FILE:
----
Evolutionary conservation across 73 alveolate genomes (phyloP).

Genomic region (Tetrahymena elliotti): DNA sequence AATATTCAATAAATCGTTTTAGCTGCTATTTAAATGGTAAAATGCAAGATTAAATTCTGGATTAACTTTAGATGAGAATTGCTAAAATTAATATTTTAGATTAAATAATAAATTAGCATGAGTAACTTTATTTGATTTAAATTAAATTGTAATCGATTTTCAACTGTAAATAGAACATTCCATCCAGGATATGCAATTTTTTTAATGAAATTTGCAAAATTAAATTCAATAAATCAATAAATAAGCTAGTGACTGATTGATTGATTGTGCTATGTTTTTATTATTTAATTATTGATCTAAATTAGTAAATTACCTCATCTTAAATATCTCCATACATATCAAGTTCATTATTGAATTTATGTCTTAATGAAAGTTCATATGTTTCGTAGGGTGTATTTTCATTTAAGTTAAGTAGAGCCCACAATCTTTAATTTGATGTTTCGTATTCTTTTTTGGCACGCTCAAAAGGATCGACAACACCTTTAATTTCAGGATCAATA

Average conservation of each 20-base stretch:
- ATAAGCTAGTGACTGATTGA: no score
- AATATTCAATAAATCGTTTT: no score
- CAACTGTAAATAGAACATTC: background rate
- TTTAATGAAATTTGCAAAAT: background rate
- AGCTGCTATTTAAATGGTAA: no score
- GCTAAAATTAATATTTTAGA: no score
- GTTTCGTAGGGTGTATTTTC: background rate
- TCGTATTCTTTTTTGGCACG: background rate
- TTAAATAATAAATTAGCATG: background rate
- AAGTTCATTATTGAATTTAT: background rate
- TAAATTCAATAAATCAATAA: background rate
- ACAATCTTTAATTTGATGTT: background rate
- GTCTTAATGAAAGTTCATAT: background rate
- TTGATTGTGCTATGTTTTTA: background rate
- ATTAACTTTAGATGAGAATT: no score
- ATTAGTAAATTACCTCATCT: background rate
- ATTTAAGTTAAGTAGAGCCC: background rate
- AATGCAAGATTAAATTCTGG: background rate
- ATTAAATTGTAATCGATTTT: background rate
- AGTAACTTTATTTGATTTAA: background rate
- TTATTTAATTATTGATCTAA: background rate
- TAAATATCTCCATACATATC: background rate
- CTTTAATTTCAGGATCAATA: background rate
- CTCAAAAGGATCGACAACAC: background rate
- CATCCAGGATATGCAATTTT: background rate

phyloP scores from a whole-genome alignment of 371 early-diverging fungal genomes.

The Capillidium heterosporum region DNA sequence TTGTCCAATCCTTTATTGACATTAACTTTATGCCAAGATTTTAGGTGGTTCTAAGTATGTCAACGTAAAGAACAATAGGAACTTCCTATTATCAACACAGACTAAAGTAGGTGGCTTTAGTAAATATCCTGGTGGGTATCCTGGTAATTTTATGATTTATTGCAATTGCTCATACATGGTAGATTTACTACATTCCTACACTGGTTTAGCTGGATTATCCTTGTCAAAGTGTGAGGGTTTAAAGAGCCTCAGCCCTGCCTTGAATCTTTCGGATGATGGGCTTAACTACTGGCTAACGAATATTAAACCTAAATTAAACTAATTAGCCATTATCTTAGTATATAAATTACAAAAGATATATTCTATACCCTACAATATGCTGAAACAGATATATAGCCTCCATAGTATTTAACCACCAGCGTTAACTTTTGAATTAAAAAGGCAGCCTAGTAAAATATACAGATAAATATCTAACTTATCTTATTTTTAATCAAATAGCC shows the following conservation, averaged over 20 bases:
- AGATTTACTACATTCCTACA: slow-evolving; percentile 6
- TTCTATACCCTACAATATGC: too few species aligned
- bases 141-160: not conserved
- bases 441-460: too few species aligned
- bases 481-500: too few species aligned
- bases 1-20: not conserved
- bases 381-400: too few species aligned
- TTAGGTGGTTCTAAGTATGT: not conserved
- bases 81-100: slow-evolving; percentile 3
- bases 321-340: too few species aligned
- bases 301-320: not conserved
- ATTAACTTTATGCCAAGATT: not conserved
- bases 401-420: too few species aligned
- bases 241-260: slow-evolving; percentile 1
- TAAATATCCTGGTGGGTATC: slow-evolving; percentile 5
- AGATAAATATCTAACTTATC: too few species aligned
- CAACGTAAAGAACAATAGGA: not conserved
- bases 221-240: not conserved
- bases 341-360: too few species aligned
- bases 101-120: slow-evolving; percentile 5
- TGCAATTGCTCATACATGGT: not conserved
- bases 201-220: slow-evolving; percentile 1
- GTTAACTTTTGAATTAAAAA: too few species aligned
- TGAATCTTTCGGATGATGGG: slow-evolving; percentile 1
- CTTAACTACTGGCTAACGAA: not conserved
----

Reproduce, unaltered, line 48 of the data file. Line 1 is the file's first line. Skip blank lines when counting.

- bases 221-240: not conserved